37
On that aspect of the case-law of the Court of Justice, see Friden, G., Quelques réflexions sur la recevabilité d'un pourvoi contre un arrêt du Tribunal de première instance, Revue des affaires européennes , 2000, p. 231, especially p. 236, and Honorat, E., Plaider un pourvoi devant la Cour de justice, Évolution récente du droit judiciaire communautaire , European Institute of Public Administration, Maastricht, 1994, p. 21.


38
Case 2/57 Compagnie des Hauts Fourneaux de Chasse v High Authority [1957 and 1958] ECR 199; Case C-153/96 P De Rijk v Commission [1997] ECR I-2901, paragraph 19, and Case C-220/99 Commission v France [2001] ECR I-5831, paragraph 20.


39
See, on that issue, my Opinion in the Commission v France case cited above, paragraphs 106 and 107.


40
See paragraphs 58 to 60 of the contested judgment.


41
Joined Cases 97/86, 99/86, 193/86 and 215/86 Asteris and Others v Commission [1988] ECR 2181, paragraph 27.


42
Case 15/85 Consorzio Cooperative D'Abruzzo v Commission [1987] ECR 1005, paragraph 18.


43
Case C-310/97 P Commission v Assidomän Kraft Products and Others [1999] ECR I-5363, paragraph 56.


44
That article was inserted into the EC Treaty by the Treaty of Amsterdam.


45
OJ 1993 L 340, p. 43.


46
Paragraph 34.


47
Ibid., paragraph 37.


48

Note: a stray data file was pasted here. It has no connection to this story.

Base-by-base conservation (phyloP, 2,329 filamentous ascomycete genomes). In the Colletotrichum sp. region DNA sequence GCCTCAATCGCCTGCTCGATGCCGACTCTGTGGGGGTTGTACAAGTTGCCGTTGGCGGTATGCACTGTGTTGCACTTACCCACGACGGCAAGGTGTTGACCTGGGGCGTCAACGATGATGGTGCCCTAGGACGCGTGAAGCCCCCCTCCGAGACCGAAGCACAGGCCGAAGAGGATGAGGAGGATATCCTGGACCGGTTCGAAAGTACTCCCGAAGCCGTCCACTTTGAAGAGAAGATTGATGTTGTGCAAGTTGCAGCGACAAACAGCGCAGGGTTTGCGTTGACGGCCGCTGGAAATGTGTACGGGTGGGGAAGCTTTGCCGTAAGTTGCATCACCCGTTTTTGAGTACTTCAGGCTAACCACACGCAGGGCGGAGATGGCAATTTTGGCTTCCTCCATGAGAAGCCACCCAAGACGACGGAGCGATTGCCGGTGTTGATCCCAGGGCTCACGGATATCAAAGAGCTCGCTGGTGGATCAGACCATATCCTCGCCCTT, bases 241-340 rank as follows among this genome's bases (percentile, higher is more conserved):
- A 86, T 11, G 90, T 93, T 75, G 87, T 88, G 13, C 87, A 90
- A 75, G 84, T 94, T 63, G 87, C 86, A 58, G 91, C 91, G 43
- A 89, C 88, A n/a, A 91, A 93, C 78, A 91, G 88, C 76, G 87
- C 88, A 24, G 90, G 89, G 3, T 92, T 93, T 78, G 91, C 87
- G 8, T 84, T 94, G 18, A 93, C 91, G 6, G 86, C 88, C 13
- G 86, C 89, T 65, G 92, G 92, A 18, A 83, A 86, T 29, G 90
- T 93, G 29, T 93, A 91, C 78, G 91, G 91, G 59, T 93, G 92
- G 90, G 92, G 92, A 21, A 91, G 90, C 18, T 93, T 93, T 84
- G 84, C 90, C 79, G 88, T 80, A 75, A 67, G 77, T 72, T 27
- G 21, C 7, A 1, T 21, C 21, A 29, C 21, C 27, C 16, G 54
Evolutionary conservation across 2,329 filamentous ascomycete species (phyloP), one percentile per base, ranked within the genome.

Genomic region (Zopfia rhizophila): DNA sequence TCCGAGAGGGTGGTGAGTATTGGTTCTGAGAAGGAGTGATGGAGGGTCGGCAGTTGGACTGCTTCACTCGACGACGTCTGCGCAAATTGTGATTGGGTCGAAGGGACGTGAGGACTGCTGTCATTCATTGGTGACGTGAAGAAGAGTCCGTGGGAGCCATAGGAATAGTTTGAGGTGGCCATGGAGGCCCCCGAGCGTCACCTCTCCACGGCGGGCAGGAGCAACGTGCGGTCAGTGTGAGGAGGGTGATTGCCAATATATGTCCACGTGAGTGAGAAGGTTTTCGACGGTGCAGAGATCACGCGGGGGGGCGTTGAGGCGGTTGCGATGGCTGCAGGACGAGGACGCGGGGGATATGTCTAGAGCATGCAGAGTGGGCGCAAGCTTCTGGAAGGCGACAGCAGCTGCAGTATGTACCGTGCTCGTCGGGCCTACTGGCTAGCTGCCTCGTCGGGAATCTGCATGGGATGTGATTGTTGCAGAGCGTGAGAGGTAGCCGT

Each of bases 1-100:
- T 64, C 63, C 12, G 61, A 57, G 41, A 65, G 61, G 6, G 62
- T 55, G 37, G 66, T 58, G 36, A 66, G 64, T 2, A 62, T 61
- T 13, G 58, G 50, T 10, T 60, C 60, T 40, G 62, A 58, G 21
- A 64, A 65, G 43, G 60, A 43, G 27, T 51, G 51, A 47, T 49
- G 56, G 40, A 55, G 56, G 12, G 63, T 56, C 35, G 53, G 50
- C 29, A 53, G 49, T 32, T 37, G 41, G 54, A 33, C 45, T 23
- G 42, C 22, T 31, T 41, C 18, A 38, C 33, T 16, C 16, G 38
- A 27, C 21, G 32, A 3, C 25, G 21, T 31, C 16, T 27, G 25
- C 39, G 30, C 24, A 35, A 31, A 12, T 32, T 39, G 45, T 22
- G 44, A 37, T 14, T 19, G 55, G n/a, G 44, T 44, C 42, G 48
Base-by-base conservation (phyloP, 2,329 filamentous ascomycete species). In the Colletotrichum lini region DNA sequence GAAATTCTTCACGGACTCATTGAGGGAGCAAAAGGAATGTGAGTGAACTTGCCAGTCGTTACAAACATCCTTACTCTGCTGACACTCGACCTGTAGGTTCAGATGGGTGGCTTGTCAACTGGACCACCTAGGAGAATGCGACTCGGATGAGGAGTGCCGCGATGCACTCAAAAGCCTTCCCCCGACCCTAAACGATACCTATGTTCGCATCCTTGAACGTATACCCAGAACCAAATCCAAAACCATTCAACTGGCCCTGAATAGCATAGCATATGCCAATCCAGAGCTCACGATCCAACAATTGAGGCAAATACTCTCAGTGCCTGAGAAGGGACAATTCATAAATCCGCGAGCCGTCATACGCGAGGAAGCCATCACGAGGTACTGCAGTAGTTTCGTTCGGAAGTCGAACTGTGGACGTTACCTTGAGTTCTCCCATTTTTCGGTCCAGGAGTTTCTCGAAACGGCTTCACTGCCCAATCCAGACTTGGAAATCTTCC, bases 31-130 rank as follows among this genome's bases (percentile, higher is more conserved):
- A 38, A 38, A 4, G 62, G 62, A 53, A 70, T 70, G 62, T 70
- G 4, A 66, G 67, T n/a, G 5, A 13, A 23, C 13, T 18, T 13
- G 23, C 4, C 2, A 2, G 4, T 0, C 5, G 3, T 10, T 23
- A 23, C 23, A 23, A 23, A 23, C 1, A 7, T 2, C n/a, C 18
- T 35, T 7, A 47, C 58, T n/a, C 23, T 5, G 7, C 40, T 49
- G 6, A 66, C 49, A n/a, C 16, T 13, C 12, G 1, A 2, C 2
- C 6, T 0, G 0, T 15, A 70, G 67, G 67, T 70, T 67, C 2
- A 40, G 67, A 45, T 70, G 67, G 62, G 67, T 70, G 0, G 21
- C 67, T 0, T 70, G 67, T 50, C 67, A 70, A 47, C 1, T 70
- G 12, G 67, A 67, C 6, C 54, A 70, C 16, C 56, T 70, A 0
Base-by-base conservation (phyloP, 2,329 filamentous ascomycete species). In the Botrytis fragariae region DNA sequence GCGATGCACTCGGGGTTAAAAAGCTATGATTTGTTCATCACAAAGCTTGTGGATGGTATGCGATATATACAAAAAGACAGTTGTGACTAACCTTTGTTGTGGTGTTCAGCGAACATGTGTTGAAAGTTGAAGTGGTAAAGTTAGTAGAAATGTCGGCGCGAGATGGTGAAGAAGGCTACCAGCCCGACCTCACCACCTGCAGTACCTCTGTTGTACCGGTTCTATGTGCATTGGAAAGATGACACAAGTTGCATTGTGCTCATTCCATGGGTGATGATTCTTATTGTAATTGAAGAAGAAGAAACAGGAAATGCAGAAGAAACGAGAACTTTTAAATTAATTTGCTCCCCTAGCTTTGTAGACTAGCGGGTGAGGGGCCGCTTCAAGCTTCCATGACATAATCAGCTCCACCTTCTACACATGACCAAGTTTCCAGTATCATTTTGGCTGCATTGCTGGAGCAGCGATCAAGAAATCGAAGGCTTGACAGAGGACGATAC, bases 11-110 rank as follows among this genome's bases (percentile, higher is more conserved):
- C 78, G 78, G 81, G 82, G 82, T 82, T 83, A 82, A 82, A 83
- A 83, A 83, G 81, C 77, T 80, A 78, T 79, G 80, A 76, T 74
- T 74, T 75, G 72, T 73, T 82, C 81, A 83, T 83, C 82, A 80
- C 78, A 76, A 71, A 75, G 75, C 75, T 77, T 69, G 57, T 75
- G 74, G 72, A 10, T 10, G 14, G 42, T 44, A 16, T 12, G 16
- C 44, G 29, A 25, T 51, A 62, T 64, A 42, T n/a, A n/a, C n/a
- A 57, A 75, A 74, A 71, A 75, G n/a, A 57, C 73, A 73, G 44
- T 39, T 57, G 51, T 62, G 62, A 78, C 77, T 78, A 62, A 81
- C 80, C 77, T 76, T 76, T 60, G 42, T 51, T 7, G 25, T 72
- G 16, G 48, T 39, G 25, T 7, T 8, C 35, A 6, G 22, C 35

See in that regard, for example, Chiti, E., Further Developments of Access to Community Information: Kingdom of the Netherlands v. Council of the European Union, European Public Law , Vol. 2, No 4, 1996, p. 536 et seq.; Lafay, F., L'accès aux documents du Conseil de l'Union: contribution à une problématique de la transparence en droit communautaire, RTD eur. 33(1), January-March 1997, p. 37 et seq.; Bradley, K. St. C., La transparence de l'Union européenne: une évidence ou un trompe-l'oeil?, Cahier de droit européen , 3-4, 1999, p. 283 et seq.; Travers, N., Access to Documents in Community law: on the road to a European participatory democracy, The Irish Jurist , Vol. 35, 2000, p. 164 et seq. For a different interpretation, see, for example, Ragnemalm, H., Démocratie et transparence: sur le droit général d'accès des citoyens de l'Union européenne aux documents détenus par les institutions communautaires, Scritti in onore di G. F. Mancini , p. 809 et seq.